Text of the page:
The PowerPoint has an answer for that: “Customers thinking they can’t afford it is the number one reason they’ll give you to avoid buying something,” it explains confidently.

And then: “Customers who think that are delirious.”

This is because customers don’t understand that salon products really cost them less, because the ingredients are more concentrated, meaning you can use less and the bottle will last longer than the drugstore crap you usually buy. (Anyone who has ever bought a salon bottle of hair conditioner knows this is a tremendous lie.)

But whether that’s actually true is irrelevant, as we learn on the next slide, which explains that if we’re not sure what a product really does, we should feel free to follow the MSU rule.

MSU stands for “Make Stuff Up.”

As the PowerPoint explains, “If [the customer] wants softness, your product gives them softness.” Personal testimonies are also strong selling tools, so we’re encouraged to tell customers that any given product we’d like to sell is what we use ourselves. (Again, what we actually use being fully beside the point.)

Now, before you all get in a lather, let me state for the record that Miss Jenny is horrified as I read off this slide. It’s her first time teaching this Business Skills unit, and she wasn’t expecting this kind of advice. “Are they kidding me?” she asks, flipping back and forth through the PowerPoint lecture to see if the MSU rule is some kind of Beauty U practical joke. “You can try that tactic maybe once, but if you make a sale that way, it will be the last time you ever sell to that customer.”

But there it is, in black and white on the screen in front of us. So much for the customer cult I was worrying about last month. Apparently at Beauty U, the customer is always right — but also, as far as we’re concerned, kind of a moron.

[Photo: “Stylist Chair So Chic Salon Dream Dazzlers Play Set,” $74.98 via Amazon. Because “now you’re the stylist with your own stylist chair!”]


Filed under Beauty Schooled, Career Opportunities, Customer Cult, In Class, week 14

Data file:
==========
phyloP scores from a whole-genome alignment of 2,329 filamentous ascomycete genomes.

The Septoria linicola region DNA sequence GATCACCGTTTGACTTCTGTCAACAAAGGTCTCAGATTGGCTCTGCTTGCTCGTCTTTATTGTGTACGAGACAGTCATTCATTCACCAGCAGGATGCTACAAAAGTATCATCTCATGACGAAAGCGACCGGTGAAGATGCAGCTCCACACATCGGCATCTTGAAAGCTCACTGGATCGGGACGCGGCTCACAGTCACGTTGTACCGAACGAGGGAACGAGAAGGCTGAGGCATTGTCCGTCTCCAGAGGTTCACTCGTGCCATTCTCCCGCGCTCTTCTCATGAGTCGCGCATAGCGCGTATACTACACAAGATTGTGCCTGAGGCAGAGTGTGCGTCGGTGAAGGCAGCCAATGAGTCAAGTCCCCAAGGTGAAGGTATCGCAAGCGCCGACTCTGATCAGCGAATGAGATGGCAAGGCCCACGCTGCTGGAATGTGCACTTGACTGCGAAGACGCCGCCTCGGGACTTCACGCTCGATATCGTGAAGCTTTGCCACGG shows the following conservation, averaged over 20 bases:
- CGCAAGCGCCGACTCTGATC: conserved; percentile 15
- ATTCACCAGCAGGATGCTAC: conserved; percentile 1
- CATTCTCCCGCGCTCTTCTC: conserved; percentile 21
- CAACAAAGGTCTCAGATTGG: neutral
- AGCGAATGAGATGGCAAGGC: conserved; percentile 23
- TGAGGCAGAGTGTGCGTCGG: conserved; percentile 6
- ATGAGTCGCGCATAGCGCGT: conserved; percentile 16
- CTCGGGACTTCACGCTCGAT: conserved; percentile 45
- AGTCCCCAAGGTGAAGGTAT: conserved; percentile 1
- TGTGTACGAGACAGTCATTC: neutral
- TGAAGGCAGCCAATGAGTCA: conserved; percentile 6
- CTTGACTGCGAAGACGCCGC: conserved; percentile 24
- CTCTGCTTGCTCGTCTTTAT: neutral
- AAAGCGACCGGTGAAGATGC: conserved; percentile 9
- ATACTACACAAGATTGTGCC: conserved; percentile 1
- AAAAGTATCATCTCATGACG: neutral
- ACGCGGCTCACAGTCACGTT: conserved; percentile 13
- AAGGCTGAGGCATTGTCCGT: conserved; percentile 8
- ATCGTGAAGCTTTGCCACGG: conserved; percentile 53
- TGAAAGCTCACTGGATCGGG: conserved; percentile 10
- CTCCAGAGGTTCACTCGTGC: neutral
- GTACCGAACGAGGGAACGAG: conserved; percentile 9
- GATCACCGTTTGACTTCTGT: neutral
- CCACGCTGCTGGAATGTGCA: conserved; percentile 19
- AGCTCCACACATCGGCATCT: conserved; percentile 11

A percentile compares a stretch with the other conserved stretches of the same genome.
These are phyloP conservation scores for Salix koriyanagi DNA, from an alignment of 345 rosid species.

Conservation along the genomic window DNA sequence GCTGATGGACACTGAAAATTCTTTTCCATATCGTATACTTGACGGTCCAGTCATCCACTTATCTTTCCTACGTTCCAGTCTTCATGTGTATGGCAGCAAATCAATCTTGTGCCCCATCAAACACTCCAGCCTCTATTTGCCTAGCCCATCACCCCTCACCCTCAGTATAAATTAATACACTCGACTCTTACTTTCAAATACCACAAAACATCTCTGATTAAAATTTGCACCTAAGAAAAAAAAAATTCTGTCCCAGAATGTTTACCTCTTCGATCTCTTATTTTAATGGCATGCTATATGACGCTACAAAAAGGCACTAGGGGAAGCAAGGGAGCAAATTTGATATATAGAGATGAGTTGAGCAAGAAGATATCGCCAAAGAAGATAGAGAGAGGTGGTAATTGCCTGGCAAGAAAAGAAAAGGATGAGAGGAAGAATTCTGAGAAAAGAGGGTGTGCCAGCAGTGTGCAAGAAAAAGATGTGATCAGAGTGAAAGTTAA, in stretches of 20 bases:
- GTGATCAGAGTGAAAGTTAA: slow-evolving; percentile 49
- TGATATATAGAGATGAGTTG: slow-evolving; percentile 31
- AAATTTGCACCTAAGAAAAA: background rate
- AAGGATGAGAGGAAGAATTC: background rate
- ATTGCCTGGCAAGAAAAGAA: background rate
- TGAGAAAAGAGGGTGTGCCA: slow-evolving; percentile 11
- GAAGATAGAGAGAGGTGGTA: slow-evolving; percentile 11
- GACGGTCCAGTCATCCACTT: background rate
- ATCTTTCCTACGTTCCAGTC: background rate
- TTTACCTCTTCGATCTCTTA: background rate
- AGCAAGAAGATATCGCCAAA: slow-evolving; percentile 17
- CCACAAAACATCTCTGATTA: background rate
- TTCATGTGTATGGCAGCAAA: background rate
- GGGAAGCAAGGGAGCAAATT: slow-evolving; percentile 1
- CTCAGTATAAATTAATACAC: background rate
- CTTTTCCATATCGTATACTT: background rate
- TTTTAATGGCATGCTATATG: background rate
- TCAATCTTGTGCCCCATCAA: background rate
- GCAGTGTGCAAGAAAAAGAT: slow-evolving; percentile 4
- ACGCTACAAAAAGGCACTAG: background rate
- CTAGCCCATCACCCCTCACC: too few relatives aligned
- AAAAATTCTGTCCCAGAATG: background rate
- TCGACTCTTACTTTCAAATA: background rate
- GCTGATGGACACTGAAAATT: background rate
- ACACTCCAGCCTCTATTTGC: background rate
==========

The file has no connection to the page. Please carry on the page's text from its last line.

Three Months Down: Beauty U Just Isn’t So Pretty.

The Three Month State of Beauty U Report continues.

Okay, I’ve told you that we’re sleep deprived and living on junk food. Now let’s talk wardrobe. The first few weeks at Beauty U, we took the dress code seriously: Black shirt, black pants or skirt, Beauty U apron or spa jacket on top. Professional is the watch word Miss Jenny keeps coming back to on this front. “You don’t have to look like a super model every day, girls — just keep it professional.”

But first of all? The polyester Beauty U aprons don’t withstand much washer-dryer action before they start to fray. Plus, when you spend the whole night mucking around with white or light-colored lotions and powders, an all-black uniform starts to seem like a questionable move. Then there’s that whole issue of jeans not fitting so well anymore. We might have started out in black dress pants and cute flats, but most of us are down to black sweat pants and sneakers now. I’ve figured out that if I wear my black yoga pants to school and then go to bed in them afterwards, it greatly increases the odds that I’ll be able to wake up in time to hit a yoga class before work the next morning. We’ve also generally stopped wearing makeup, because it’s just an extra hassle to wash it off before we practice facials anyway, and you already know how infrequently I brush my hair.

Again, big heaping soup spoons full of irony here. I think Miss Jenny keeps mentioning “looking professional” because in another month or so, we’ll be done with the textbook and ready to start working in the spa on real, live, not-fellow-student clients, and she’s hoping she can get some of us back into real pants by then.

So that’s where we are, gang: Three months and 176 hours down, six months and 424 hours to go. I can name almost every layer of the skin, apply eyeliner in an almost-straight line, and even give you a glycolic peel (if you can withstand the pain). As these last few posts show, the honeymoon period is ending. Most of my classmates started our program overflowing with excitement — they were passionate about makeup and skin care and thrilled to be pursuing a long-held dream that would lead to a glamorous and lucrative career.